Aspinwall park access road project makes sense if done right
I love my town and care deeply about its future. I, like others, support the Eastern Avenue entrance to the Aspinwall Riverfront Park and connecting the access road to the Riverfront 47 development — but only if it is done right.
When I first learned of the potential of the R47 project, I was delighted. More parkland, more public access to the waterfront, trails that will hopefully connect us all the way to downtown — an addition to the community conceived by a developer who has a reputation for working with residents and building projects that enhance everyone’s quality of life.
What’s not to love?
As I have learned more about the project in recent months, many other positive aspects have become apparent. For instance, although realigning the park entrance from River Road to a new Brilliant Avenue entrance was pitched and approved for funding, it was always considered a compromise solution. The high cost of purchasing the Sunoco and designing and building a new entrance at Eastern Avenue would have been cost-prohibitive for the park. However, when the scrapyard became available for purchase and R47 began discussions of funding large-scale costs — such as buying the gas station and paying for a traffic light installation — then Eastern Avenue became more of a realistic solution.
In addition to occupying a more central location, an Eastern Avenue entrance is safer because it doesn’t have the visual impairments of train trestles at the Brilliant location, and it can be designed to be linked with traffic light timing, as well as crosswalks and more parking. We need a traffic light and safer crosswalks at Eastern Avenue regardless, as the ability to make a left onto Freeport Road is currently difficult and I always worry someone will T-bone me.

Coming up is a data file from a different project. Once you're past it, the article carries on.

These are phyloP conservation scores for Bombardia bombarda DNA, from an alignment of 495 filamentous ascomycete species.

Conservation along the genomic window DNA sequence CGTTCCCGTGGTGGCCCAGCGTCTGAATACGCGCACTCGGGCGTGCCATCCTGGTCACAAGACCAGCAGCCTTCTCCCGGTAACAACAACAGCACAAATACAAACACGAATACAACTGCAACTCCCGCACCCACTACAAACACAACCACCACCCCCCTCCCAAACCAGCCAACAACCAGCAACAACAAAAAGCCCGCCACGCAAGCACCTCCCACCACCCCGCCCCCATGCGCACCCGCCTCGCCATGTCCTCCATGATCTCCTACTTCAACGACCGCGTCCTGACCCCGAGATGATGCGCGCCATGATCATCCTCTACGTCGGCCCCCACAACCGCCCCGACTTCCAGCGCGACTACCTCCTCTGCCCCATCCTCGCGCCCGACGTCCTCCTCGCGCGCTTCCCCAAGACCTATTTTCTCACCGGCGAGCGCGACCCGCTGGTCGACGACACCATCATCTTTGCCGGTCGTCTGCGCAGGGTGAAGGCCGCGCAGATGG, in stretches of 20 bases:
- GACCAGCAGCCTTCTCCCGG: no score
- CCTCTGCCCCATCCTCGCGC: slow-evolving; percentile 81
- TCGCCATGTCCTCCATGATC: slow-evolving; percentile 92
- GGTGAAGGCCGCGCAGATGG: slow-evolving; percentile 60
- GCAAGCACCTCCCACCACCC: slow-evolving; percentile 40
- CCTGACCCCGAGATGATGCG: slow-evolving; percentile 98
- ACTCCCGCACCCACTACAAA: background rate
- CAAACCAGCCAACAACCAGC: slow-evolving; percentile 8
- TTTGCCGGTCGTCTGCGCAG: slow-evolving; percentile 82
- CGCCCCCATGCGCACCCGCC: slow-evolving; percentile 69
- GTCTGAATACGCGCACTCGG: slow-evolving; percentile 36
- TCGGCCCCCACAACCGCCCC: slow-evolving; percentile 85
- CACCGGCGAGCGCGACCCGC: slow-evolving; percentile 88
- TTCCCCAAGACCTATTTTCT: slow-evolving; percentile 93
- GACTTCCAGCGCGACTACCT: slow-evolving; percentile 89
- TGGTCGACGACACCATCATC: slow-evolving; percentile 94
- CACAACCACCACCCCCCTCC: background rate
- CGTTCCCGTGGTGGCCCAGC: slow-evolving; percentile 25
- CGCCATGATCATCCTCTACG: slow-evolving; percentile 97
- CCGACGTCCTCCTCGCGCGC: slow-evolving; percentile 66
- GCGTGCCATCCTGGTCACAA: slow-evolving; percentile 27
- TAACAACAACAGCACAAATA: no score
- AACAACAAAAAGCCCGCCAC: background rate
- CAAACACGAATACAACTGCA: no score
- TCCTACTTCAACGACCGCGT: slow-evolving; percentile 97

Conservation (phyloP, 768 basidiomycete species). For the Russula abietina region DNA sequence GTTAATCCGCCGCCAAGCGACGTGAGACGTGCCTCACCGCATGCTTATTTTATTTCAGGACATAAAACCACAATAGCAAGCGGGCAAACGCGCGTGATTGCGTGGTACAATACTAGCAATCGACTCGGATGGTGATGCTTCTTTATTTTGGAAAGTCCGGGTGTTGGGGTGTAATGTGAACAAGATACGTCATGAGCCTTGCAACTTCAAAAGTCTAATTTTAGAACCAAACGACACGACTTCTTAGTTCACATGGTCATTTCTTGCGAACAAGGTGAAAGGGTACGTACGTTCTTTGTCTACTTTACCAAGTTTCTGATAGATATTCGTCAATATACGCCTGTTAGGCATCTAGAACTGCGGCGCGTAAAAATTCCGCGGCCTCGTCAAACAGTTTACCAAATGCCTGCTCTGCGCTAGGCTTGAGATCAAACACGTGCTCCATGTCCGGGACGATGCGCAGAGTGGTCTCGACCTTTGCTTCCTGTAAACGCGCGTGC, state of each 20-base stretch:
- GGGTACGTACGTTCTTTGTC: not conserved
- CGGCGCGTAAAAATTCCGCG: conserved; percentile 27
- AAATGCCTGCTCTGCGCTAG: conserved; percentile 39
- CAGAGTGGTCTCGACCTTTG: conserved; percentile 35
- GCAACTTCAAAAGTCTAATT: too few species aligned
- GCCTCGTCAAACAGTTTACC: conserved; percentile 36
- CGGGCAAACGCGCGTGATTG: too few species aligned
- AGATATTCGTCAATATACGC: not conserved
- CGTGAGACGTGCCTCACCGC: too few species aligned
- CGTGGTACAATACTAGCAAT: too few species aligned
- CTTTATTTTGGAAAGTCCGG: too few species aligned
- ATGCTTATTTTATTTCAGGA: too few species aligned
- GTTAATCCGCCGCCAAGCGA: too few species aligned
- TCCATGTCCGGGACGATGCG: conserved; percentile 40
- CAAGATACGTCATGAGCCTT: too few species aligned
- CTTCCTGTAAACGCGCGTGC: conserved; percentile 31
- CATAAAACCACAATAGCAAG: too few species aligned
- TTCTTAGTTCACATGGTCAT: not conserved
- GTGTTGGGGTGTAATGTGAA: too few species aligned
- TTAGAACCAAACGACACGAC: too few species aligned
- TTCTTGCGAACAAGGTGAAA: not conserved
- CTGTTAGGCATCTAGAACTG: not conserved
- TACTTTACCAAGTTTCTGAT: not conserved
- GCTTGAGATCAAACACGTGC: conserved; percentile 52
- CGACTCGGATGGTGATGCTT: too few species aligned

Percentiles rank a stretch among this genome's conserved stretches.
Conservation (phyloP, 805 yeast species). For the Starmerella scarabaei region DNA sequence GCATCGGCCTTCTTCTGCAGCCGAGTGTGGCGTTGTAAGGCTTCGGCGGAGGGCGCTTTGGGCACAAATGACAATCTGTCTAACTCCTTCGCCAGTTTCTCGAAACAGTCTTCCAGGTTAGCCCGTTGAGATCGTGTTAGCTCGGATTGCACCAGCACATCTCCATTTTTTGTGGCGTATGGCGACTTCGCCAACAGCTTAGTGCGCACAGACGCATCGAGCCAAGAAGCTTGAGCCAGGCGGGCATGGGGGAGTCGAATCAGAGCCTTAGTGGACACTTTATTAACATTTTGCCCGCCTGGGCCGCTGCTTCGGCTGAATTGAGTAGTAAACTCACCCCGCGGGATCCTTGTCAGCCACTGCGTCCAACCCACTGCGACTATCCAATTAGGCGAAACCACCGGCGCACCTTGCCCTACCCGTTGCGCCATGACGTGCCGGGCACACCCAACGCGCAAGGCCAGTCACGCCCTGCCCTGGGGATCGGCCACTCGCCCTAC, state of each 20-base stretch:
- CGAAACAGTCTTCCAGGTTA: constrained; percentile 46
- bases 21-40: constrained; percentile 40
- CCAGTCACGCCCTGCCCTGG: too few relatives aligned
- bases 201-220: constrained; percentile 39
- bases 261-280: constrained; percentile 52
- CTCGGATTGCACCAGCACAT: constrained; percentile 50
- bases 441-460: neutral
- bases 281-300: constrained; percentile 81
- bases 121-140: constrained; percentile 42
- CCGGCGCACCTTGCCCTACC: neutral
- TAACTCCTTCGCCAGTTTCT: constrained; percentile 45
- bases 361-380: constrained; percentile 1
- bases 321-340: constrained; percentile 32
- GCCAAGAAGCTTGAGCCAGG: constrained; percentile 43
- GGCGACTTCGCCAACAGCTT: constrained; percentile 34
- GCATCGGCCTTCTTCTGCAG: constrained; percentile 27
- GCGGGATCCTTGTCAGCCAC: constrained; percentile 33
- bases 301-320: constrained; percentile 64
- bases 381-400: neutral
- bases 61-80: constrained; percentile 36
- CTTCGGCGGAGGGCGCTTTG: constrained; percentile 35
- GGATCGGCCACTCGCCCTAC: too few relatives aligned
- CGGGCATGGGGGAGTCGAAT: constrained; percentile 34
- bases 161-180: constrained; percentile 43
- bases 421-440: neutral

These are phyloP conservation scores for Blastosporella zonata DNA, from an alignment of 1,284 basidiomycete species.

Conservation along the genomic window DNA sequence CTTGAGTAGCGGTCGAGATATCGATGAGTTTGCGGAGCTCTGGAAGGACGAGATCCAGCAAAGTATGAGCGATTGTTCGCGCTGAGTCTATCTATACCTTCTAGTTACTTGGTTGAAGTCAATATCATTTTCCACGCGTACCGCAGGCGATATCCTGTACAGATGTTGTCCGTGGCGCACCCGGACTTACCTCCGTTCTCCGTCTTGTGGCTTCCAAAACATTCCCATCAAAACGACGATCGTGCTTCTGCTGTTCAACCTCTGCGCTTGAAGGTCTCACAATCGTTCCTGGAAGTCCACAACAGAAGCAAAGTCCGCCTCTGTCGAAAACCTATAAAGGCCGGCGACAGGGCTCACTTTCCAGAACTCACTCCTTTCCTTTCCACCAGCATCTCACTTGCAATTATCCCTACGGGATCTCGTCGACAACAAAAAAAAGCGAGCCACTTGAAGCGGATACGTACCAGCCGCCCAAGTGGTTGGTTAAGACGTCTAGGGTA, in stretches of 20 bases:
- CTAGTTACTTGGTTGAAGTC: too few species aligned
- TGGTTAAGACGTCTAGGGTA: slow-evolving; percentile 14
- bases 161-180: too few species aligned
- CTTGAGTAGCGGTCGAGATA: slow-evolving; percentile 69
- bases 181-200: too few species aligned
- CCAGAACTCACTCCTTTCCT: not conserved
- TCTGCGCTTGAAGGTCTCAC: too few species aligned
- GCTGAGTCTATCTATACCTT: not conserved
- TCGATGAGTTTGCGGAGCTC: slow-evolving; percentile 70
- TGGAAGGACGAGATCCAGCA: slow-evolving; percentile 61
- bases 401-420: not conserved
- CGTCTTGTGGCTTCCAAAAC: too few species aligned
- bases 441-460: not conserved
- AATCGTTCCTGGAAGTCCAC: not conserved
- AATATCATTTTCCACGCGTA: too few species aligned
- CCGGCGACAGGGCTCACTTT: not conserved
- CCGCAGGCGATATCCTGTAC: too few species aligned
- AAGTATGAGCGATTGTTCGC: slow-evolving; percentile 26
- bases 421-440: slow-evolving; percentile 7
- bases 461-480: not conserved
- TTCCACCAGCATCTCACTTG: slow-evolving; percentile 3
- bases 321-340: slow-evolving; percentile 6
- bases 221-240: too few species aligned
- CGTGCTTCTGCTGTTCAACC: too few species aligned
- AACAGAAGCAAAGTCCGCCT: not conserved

There are statistics available to anyone that show that a park has significant positive impact to home values — that is a bonus to all Aspinwall residents.
A connecting bike trail is my dream — I don’t want to drive to Millvale any more — I want to ride my bike to the trail and downtown. If this area becomes developed for commercial use only, it will probably not be the bike trail that I would rather have. I want to ride my bike along the river on one side and a beautiful development on the other … not a commercial zone that may decide “no” to a bike trail because it is a liability to them.
As a respectful person, I feel that it is important to refer to the residents of Sharpsburg in this commentary. A development of their waterfront area is a huge bonus for them, and having lived there for eight years, I can say it would have been incredible for me to be able to walk to a beautifully developed area and walk my baby in the stroller along the river. The 13th Street landing — already enjoyed by many — is ripe for a bike trail connection and I see the R47 development as a catalyst for that connector. Friends of the Riverfront is up for supporting this — so should we. It is important to support our neighbors in their quest to make Sharpsburg a more beautiful town, and our council members have committed to discussions to share the burden of this opportunity. It is an ethical win for Aspinwall and a financial win for Sharpsburg. I am OK with supporting that.
The resolution that council presented to the Aspinwall residents last week shows its intent is to honor the residents’ concerns. I applaud their efforts to listen and learn about all angles of this complicated opportunity. The R47 partnership is also working hard to come to the table with ideas of how to quell our fears. I thank them for their integrity and engagement. This will work if we come together — of that I am sure.
Lorraine Marks is an Aspinwall resident and member of Aspinwall Progress.